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Functional Medicine

What is Functional Medicine?

It’s a science-based, natural way to become healthy again.

Functional Medicine is patient-centered healing at its best. The axiom is treat the person not the disease.  The approach is treat individuals who may have bodily symptoms, imbalances and dysfunctions.

As the graphic of an iceberg to the left shows, named diseases such as diabetes, arthritis,  fibromyalgia, or autoimmune processes lie above the surface, but according to Functional Medicine, the causes lie under the surface as altered physiology.  Almost always, the cause of the disease and its symptoms is an underlying dysfunction and/or an imbalance of bodily systems.  Health is defined as optimum function, and therefore the approach would be to identify the malfunction(s) and influence the physiology back to better function as opposed to treating the symptom or disease.

Named diseases are just the tip of the iceberg. Below the surface, according to Functional Medicine, are the real causes of a patient’s health problems.

If mainstream health care treats just the tip of the iceberg, it rarely leads to long-term relief and vibrancy. Identifying and treating the underlying root cause or causes, as Functional Medicine does, has a much better chance to successfully resolve a patient’s health challenge.

Using scientific principles, advanced diagnostic testing and treatments other than drugs or surgery, Functional Medicine restores balance in the body’s primary physiological processes. The goal: the patient’s lifelong optimal health.

How Functional Medicine Heals a Key Health Care Gap

Today’s health care system is in trouble because it applies a medical management model that works well for acute health problems to chronic health problems, where it is much less successful.

If you have a heart attack, accident or sudden lung infection such as pneumonia, you certainly want a quick-thinking doctor to use all the quick-acting resources of modern medicine, such as life-saving technology, surgery and antibiotics. We are all grateful about such interventions.

However, jumping in with drugs, surgery and other acute care treatments too often does not succeed in helping those with chronic, debilitating ailments, such as diabetes, heart disease or arthritis. Another approach is needed.

The Two-Pronged Healing Approach of Functional Medicine

To battle chronic health conditions, Functional Medicine uses two scientifically grounded principles:

  1. Add what’s lacking in the body to nudge its physiology back to a state of optimal functioning.
  2. Remove anything that impedes the body from moving toward this optimal state of physiology.

Plainly put, your body naturally wants to be healthy. But things needed by the body to function at its best might be missing, or something might be standing in the way of its best functioning. Functional Medicine first identifies the factors responsible for the malfunctioning. Then it deals with those factors in a way appropriate to the patient’s particular situation.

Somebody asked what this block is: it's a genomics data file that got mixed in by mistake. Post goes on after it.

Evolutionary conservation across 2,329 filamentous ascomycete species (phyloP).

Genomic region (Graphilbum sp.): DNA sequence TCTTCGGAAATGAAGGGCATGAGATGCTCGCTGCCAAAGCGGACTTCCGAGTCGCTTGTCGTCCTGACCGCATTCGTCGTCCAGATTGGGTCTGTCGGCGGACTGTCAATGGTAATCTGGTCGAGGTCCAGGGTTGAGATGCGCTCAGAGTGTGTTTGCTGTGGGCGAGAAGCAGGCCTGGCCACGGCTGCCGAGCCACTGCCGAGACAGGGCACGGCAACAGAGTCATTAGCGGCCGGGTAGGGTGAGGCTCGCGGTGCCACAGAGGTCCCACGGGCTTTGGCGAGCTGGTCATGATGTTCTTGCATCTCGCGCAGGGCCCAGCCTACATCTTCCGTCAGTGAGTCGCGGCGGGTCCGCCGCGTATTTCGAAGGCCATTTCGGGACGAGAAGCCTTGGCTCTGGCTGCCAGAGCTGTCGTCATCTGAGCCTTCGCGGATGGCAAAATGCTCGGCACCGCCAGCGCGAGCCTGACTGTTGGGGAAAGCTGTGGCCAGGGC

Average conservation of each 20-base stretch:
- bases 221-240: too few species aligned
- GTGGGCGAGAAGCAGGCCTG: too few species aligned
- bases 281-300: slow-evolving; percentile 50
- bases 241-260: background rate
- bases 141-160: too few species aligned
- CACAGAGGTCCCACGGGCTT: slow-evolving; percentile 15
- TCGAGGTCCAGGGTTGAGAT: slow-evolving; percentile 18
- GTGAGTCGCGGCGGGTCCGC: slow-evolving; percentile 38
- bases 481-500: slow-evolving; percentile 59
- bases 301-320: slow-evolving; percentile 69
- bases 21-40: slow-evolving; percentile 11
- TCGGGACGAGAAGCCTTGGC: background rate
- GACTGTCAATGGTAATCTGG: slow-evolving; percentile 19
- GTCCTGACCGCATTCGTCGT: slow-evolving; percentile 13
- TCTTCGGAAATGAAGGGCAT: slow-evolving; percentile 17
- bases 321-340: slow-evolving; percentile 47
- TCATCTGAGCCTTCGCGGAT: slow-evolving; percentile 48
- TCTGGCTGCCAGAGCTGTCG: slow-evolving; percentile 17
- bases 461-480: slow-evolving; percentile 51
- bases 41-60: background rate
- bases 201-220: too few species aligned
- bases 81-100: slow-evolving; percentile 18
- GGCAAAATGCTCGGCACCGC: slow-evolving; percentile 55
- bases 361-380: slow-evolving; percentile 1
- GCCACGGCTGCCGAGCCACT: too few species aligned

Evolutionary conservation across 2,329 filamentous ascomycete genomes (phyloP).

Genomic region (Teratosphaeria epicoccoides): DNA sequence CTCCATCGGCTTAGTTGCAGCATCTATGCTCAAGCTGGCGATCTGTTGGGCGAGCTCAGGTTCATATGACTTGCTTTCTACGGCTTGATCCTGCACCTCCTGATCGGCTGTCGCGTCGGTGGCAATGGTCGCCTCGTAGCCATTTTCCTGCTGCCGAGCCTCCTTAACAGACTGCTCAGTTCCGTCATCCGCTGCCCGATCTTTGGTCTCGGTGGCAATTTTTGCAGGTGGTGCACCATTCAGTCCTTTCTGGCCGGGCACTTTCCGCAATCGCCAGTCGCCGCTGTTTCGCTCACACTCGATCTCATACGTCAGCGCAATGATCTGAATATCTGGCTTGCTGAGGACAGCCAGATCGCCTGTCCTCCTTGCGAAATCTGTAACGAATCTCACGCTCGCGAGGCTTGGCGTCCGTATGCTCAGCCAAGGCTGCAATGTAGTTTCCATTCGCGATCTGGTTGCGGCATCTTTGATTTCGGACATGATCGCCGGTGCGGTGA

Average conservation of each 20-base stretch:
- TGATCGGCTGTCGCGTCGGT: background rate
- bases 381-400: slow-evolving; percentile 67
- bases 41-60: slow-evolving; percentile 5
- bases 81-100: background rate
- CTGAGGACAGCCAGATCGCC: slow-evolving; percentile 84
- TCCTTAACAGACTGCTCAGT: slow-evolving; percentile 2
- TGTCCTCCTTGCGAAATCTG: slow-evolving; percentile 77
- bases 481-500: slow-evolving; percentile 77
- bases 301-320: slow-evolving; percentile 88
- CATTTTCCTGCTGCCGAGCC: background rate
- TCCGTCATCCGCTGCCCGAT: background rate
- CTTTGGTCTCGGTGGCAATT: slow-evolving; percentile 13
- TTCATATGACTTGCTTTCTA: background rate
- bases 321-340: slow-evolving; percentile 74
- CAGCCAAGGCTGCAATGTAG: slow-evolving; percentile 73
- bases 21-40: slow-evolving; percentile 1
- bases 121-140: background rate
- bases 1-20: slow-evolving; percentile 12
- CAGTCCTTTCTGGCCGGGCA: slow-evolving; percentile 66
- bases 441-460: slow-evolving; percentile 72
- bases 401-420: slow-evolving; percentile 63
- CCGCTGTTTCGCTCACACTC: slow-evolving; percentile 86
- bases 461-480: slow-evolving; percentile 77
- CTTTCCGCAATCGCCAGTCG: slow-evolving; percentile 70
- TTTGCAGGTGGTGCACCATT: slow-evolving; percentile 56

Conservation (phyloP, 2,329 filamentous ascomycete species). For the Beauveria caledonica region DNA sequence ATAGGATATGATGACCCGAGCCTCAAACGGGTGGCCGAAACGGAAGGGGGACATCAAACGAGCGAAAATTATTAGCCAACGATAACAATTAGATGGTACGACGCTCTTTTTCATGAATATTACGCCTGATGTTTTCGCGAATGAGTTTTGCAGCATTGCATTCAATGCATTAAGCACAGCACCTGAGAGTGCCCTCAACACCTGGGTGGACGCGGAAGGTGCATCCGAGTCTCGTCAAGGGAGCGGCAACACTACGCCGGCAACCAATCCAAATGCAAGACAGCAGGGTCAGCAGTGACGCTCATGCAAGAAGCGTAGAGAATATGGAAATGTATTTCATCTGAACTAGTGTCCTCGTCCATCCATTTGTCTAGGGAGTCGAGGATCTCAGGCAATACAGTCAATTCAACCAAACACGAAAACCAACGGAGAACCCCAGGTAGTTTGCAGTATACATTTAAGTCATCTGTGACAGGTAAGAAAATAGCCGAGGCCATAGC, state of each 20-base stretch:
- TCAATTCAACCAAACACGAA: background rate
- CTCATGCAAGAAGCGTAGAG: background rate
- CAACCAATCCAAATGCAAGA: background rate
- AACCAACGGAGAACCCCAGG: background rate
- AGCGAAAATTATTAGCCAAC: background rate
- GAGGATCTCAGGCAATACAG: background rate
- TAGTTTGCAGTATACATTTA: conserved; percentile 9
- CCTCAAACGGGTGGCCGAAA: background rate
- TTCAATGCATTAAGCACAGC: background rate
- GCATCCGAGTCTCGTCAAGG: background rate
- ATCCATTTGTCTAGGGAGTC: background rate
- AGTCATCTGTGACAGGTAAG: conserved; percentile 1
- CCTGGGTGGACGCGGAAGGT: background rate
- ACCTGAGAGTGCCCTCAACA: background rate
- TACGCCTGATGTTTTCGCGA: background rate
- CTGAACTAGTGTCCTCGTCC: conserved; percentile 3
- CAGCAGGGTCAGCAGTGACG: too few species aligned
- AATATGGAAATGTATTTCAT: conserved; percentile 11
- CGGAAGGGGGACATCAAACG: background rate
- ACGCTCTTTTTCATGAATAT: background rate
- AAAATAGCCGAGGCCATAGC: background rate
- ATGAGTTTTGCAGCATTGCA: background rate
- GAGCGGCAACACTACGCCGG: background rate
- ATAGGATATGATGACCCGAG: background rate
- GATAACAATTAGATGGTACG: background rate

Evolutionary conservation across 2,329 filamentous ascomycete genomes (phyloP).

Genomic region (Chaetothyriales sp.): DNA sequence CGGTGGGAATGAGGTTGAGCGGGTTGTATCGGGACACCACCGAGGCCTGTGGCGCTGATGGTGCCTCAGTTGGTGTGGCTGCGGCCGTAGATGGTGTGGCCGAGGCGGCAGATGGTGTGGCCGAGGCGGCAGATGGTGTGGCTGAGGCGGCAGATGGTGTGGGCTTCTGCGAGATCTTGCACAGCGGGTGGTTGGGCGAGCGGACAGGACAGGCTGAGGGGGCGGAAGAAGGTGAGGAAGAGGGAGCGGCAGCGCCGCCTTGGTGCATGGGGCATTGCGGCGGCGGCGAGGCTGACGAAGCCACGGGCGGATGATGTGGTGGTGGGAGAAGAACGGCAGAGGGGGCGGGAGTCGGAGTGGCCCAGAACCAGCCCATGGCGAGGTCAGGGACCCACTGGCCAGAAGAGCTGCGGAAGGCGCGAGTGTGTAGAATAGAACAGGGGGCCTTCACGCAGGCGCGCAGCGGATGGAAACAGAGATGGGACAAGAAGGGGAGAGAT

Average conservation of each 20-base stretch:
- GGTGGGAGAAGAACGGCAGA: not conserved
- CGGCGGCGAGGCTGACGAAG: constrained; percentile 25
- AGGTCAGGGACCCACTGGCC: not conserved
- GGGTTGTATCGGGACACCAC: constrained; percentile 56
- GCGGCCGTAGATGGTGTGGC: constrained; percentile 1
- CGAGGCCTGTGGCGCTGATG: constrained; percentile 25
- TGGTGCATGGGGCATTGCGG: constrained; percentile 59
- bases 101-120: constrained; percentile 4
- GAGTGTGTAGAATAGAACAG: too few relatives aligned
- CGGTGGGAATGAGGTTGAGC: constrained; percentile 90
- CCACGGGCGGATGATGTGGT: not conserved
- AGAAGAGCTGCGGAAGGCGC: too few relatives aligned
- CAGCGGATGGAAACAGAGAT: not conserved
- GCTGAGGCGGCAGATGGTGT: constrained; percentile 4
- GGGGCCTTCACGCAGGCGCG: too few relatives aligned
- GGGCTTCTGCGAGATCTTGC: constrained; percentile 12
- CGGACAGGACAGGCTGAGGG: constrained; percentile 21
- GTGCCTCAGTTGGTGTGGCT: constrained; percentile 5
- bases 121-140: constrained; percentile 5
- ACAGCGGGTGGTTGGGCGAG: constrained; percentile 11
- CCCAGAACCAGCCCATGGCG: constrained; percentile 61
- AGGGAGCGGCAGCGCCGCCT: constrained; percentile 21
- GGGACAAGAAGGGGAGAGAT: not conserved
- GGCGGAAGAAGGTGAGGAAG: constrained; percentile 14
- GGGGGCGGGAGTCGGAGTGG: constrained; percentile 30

Very often Functional Medicine practitioners use advanced laboratory testing to identify the root cause or causes of the patient’s health problem. Old-fashioned medical diagnosis helps too, in the form of listening carefully to the patient’s history of symptoms and asking questions about his or her activities and lifestyle.

For treatment, Functional Medicine practitioners use a combination of natural agents (supplements, herbs, nutraceuticals and homeopathics), nutritional and lifestyle changes, and spiritual/emotional counseling, to prod a patient’s physiology back to an optimal state.  In addition, educating the patient about their condition empowers them to take charge of their own health, ultimately leading to greater success in treatment.

Treating Symptoms Versus Treating the Person

In the dominant health care model today, medication is used to get rid of people’s symptoms. If the patient stops taking the medication, symptoms generally return.

Functional Medicine approaches health problems differently. Instead of masking the problem, it aims at restoring the body’s natural functioning.

For example, conventional doctors would normally prescribe pharmaceuticals like Prilosec, Prevacid or Aciphex to treat acid reflux or heartburn. When the patient stops taking such drugs, the heartburn symptoms come back. In contrast, a Functional Medicine practitioner might find that a patient’s acid reflux is caused by Helicobacter pylori bacteria. Eradicating the Helicobacter pylori might very well lead to the end of heartburn symptoms, permanently.